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Mauro Icardi repairing bonds at Inter Milan, but still in exile with Argentina

Six months ago, Mauro Icardi was a persona non grata to Inter Milan's hardcore fans. The ultras in San Siro's Curva Nord demanded that Inter strip their star striker of the captain's armband following the astonishing revelations made in his biography. They sparked outrage, and despite Icardi's decision to retract the offending passage from the book and have the first edition pulled from the shelves, he went unforgiven.

You might recall that the ultras unfurled a series of banners before Inter played Cagliari in October, making it clear they were finished with him. "100 goals, 100 trophies won't cancel out the turd you are." It left Icardi in little doubt that he had a mountain to climb if he were to win them back. Think Sisyphus rolling a stone up Everest.

The relationship seemed beyond repair. But as winter turns to spring, a thaw seems underway. The ultras' hard stance is softening. Last week, one of the leaders in the Curva Nord showed the first signs of being open to a reconciliation. He said, "If the idea of salvaging this relationship were to mature in Icardi, we'd be ready to listen. He knows where to find us."

It followed a chat Icardi had with La Gazzetta dello Sport in which he didn't discourage the notion of following in Javier Zanetti's footsteps and retiring at Inter.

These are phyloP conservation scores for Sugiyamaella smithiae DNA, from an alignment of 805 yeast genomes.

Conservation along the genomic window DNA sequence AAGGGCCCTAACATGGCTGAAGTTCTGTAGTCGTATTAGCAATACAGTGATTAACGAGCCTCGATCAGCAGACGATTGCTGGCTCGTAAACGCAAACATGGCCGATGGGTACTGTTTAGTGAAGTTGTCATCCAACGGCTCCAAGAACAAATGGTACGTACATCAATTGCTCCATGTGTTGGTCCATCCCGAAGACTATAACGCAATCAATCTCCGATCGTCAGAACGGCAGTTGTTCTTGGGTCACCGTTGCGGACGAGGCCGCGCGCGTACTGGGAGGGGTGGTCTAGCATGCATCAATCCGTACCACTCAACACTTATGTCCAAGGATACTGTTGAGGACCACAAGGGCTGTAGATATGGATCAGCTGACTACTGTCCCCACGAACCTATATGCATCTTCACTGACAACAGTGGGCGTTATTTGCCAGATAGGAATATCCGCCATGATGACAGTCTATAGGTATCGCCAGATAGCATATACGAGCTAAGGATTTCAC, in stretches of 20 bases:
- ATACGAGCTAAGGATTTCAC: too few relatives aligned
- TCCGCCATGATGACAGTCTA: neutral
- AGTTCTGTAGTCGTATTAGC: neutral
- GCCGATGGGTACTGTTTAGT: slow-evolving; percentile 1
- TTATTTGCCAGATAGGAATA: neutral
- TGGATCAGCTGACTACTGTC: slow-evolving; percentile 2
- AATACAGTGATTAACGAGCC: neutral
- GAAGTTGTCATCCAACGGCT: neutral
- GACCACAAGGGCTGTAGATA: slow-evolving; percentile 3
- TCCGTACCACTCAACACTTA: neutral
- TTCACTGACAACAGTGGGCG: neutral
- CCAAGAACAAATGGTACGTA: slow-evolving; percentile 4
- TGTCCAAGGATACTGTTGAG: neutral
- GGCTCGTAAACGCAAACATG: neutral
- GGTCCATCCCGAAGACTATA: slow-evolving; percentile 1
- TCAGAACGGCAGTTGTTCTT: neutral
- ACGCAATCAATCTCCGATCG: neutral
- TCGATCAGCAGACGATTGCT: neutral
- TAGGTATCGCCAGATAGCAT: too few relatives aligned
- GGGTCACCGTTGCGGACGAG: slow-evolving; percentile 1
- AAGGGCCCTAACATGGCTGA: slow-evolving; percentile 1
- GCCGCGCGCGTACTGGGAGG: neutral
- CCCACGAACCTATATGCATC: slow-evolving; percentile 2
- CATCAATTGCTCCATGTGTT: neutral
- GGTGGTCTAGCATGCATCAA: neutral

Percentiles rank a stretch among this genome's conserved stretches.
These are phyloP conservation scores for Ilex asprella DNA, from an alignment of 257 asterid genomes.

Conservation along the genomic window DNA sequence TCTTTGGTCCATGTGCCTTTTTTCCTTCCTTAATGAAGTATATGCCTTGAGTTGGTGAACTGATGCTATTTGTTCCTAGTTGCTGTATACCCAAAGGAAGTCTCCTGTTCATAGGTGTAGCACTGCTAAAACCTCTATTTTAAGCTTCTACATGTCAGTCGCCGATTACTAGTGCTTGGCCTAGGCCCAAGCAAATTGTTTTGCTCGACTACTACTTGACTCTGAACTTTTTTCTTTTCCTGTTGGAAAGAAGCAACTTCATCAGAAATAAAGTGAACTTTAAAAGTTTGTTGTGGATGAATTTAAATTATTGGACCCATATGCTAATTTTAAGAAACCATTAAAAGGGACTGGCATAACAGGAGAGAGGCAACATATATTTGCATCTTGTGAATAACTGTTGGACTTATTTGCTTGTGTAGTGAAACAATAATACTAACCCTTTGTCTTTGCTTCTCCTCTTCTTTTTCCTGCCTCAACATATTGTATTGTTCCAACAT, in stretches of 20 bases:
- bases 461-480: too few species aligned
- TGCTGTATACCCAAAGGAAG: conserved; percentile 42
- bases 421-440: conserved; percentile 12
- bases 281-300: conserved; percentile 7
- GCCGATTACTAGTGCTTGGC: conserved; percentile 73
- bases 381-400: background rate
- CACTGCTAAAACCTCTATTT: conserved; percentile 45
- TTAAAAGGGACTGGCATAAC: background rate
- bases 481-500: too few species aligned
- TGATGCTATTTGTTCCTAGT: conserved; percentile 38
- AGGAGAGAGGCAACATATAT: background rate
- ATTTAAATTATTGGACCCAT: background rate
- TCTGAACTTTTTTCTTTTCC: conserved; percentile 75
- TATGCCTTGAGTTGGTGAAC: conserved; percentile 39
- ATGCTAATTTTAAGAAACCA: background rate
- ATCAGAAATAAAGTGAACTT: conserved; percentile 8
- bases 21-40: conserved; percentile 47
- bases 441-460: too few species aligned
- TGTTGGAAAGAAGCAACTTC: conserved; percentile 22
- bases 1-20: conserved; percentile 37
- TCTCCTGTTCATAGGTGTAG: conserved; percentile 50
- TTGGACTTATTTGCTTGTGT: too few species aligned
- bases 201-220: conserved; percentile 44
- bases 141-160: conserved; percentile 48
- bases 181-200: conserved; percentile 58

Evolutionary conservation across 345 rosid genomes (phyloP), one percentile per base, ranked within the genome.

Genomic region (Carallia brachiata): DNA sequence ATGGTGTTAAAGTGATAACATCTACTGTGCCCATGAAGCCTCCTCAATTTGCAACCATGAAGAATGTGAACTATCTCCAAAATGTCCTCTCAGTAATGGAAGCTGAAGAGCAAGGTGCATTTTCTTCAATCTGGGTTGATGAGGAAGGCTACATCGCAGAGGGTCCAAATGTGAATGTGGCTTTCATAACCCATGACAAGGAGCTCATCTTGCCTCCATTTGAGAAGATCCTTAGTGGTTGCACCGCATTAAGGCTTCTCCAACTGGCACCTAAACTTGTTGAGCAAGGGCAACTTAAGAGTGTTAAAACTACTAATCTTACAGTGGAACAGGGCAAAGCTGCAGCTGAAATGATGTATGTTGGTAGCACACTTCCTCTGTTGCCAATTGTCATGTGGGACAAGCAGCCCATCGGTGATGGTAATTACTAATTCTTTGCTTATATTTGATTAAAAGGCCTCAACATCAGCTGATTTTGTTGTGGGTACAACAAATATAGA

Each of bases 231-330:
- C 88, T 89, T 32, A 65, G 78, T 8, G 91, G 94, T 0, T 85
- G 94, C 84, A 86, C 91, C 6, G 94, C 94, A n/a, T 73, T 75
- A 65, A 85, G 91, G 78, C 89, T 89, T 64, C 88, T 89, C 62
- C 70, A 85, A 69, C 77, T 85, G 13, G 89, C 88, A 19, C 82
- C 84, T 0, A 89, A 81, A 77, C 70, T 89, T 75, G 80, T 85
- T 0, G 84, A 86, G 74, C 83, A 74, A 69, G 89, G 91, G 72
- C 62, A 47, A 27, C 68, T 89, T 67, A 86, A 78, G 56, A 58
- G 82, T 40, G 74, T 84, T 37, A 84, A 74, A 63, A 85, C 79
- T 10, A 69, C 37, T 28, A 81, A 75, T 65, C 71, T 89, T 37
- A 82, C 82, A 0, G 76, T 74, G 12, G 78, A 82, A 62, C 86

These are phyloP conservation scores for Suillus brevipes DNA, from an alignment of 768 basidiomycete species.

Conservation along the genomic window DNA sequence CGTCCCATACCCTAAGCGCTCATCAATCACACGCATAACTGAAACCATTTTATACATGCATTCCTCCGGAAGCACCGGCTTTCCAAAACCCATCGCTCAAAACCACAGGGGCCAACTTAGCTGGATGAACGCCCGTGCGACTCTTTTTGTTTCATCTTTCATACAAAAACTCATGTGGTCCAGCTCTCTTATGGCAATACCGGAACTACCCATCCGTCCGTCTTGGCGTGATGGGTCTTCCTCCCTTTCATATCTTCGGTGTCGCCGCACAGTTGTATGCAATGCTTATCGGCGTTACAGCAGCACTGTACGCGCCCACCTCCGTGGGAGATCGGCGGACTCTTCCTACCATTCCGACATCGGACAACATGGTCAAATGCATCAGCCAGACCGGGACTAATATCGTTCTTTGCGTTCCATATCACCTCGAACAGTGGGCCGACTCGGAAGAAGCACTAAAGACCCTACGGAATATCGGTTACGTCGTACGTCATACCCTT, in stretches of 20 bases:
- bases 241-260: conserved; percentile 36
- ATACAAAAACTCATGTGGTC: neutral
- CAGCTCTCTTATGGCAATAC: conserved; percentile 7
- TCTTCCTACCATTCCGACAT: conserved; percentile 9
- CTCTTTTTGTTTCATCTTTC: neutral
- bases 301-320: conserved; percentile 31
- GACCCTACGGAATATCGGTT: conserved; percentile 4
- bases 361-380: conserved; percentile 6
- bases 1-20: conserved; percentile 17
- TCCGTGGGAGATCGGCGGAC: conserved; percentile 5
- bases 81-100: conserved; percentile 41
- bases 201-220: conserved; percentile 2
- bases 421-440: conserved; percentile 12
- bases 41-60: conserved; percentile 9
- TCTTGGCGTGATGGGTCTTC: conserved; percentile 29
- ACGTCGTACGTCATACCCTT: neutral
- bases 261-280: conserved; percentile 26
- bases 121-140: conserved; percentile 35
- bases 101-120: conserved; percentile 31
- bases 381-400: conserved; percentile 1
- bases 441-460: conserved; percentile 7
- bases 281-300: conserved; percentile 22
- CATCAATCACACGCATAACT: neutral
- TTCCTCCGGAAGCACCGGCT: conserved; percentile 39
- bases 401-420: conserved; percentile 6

"It's an honour to be compared with a piece of history like Javier," he said. "Because he's Argentine, of course, and because of the attachment he showed Inter, staying until the end of his career. He turned words into facts, getting Inter to the top in Europe. I have a contract until 2021. We'll see what happens then and have a talk when the time comes, as always happens. But I want to stay here."

Regardless of the rather opportunistic way his wife and agent, Wanda Nara, used Inter's takeover by Suning last summer to get him a bigger and better deal just a year after he signed a new contract, Icardi's love for Inter seems genuine. He never wastes an opportunity to express it and isn't cynically playing to the gallery.

Mauro Icardi is in the form of his life, but he's still on the outside looking in with Argentina.

As we've seen in his confrontation with the ultras, Icardi won't back down from a challenge, and the thought of making Inter great again has an appeal to him that other get-medals-quick schemes don't. Besides, it doesn't look like Icardi will have to wait long. Suning have the resources to make Inter compete. They've already spent €174 million on the team and won't be constrained by Financial Fair Play in the summer. Making Icardi one of the highest paid players in the world won't be a problem, either.